ATLANTA - Shailesh (“Shue”) Kothari, the former owner and CEO of Primera Medical Group, Inc., and Timothy McMenamin, Primera’s former Chief Operating Officer have been sentenced for conspiracy to commit healthcare fraud and aggravated identity theft.
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Department of Justice
U.S. Attorney’s Office
Northern District of Georgia
FOR IMMEDIATE RELEASE
Thursday, March 14, 2019
Health care executives sentenced to prison for fraud
“Patients submit to a doctor’s care with the expectation they will be provided the best care possible,” said U.S. Attorney Byung J. “BJay” Pak. “This case unfortunately is an example of greed. The sentences reflect the seriousness of fraudulent health insurance billing, particularly when that billing is coupled with the provider sending false medical reports to patients.”
“Kothari and McMenamin chose to take advantage of patients and the entire health care industry by billing for services that were never provided and falsifying lab reports,” said Chris Hacker, Special Agent in Charge of FBI Atlanta. “This sentence will serve as a reminder to others that the FBI will not tolerate healthcare providers who engage in schemes that defraud the industry and put innocent patients at risk.”
According to U.S. Attorney Pak, the charges and other information presented in court: Primera Medical Group, Inc., was a health clinic in Atlanta, Georgia, owned by Shailesh Kothari, Chief Executive Officer, and operated by Timothy McMenamin, Chief Operating Officer. Primera claimed to focus its practice on preventative wellness, specifically corporate wellness, concierge care, and allergy testing. Kothari is a Doctor of Chiropractic Medicine who has been licensed to practice in Georgia since January 2009.
Primera hired market research companies across the United States in order to recruit patients to participate in allergy testing. Patients were told that there would be no out-of-pocket expenses and that their insurance would cover the cost of the testing in addition to being paid an amount between $65 to $100 for participating. Patients were tested for allergies regardless of whether they had any symptoms, and without any determination of medical necessity for the testing.
During the allergy testing, patients’ blood was drawn, purportedly so that it could be sent to a laboratory for allergy and other testing.
Primera Medical Group billed the patients’ private insurers for multiple procedures, including blood tests. When it billed the private insurers, Primera Medical Group used the National Provider Identifier numbers of multiple doctors, without their knowledge and without those doctors having performed the services that were billed. The doctors also did not order the laboratory tests or the allergy immunotherapy injections billed for virtually every patient.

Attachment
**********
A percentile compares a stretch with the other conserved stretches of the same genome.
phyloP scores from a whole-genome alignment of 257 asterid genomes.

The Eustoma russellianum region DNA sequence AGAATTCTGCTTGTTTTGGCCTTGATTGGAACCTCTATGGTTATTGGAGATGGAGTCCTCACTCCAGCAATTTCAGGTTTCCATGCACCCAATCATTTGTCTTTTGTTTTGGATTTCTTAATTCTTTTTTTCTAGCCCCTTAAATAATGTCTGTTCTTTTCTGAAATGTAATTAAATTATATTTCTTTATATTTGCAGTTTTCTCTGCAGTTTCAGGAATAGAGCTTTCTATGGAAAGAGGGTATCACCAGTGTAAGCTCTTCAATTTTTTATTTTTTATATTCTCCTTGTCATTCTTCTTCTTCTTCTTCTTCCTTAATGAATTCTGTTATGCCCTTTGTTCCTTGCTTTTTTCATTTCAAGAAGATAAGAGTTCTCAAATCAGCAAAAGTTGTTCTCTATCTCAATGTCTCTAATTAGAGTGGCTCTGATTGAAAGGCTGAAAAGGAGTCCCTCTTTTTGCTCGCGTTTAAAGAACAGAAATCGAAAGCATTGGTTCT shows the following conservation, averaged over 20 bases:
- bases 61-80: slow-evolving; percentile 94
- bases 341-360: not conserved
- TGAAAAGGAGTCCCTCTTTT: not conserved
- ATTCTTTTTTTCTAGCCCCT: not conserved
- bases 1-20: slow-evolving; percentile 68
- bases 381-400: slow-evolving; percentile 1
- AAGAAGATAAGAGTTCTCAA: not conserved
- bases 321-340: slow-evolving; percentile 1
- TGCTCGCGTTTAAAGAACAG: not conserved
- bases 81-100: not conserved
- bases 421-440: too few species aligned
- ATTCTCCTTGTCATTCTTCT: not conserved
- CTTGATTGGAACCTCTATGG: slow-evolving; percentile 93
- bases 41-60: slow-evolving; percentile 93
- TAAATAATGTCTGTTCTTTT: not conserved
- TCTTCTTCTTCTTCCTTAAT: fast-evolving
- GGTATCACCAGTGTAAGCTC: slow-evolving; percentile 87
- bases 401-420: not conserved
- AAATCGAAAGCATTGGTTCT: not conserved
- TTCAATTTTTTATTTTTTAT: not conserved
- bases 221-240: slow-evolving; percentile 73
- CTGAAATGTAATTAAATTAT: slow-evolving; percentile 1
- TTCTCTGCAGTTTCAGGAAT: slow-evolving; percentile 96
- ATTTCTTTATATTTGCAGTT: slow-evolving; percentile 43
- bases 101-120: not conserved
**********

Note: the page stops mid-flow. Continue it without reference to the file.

Primera Medical Group also billed for blood tests that were never done. As of July 2016, hundreds of blood tests had not been completed, but were billed for by Primera. When an insurance company requested medical records to support some of the billed services, Kothari asked McMenamin to create false laboratory reports to submit to the insurance company. McMenamin created the false laboratory reports and those false reports were provided to the insurance company to support the fraudulent billing.
Because the laboratory tests were not actually completed for many patients, there were no results to provide patients. When a patient asked for results for laboratory tests that were not completed, McMenamin created false laboratory results for those patients. On multiple occasions, Kothari and McMenamin sent false laboratory reports directly to patients. They did not tell the patients that the results were false. In one specific case, Kothari and McMenamin prepared false lab reports for a five-year-old who was suffering from an unknown reaction.
In total, Primera Medical Group submitted more than 4,500 fraudulent claims using the NPI numbers of unknowing doctors. These claims sought more than $8.5 million in insurance payments.
Shailesh (“Shue”) Kothari, 45, of Atlanta, Georgia, and was sentenced to six years, nine months in prison to be followed by three years of supervised release, and ordered to pay restitution in the amount of $1,506,181.32. Kothari was convicted on these charges on October 29, 2018, after he pleaded guilty.
Timothy McMenamin, 32, of Atlanta, Georgia, was sentenced to seven years, ten months in prison to be followed by three years of supervised release, and ordered to pay restitution in the amount of $1,506,181.32. McMenamin was convicted on these charges on November 16, 2018, after he pleaded guilty.
This case was investigated by the Federal Bureau of Investigation. Assistance was also provided by the Special Investigations Unit for Blue Cross Blue Shield of Georgia.
Assistant U.S. Attorney Christopher J. Huber, Deputy Chief of the Complex Fraud Section, prosecuted the case.
Health Care Fraud
USAO - Georgia, Northern
Updated March 14, 2019